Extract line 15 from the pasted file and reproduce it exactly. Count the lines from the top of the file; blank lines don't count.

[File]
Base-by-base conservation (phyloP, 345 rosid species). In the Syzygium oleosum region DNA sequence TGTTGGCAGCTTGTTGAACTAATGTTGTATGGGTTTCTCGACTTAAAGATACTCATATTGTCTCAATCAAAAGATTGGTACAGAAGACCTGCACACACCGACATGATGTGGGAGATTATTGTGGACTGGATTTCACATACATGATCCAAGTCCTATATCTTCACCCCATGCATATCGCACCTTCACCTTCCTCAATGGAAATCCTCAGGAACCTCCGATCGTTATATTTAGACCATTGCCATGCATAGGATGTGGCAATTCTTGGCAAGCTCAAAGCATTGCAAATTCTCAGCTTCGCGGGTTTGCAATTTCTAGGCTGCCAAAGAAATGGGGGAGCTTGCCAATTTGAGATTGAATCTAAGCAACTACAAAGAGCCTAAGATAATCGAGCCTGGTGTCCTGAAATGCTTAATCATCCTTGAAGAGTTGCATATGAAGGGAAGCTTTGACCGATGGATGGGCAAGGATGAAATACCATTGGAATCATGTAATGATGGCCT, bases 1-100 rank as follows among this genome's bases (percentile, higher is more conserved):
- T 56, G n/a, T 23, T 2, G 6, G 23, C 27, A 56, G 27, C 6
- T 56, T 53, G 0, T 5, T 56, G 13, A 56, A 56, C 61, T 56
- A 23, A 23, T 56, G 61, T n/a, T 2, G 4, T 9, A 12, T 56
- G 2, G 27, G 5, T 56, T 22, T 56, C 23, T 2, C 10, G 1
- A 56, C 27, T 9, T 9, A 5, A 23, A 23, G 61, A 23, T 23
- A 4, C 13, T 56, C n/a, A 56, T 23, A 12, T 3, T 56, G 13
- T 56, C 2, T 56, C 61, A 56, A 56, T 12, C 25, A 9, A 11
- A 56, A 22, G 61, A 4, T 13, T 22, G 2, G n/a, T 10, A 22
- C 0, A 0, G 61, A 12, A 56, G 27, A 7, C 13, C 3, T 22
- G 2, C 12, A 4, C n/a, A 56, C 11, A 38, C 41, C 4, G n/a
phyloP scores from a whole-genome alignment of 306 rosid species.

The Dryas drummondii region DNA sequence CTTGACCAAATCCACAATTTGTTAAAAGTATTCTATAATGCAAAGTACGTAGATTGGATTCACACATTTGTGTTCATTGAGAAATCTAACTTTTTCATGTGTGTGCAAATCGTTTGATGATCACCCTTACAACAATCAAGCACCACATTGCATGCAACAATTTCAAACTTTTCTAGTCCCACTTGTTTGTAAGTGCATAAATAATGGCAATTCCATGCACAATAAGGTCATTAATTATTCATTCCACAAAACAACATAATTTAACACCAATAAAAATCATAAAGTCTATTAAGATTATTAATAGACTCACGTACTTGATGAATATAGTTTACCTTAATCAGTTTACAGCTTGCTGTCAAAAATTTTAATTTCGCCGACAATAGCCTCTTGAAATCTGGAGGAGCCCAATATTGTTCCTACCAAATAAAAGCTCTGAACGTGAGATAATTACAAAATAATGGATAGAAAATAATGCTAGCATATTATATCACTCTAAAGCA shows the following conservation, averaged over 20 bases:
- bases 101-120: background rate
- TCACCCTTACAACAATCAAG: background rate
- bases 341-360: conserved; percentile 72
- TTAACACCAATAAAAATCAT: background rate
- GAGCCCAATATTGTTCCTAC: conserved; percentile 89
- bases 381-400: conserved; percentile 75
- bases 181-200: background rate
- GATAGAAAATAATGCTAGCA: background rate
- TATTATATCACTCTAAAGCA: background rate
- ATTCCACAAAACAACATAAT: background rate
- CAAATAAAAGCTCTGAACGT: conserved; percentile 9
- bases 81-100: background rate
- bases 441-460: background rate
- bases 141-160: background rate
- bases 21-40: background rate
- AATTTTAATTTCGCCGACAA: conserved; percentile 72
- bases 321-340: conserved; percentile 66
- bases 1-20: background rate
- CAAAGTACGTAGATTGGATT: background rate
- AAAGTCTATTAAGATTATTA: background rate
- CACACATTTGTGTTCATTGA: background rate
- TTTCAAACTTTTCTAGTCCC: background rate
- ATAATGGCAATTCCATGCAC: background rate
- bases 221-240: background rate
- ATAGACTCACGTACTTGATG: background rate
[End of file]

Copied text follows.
- TCACCCTTACAACAATCAAG: background rate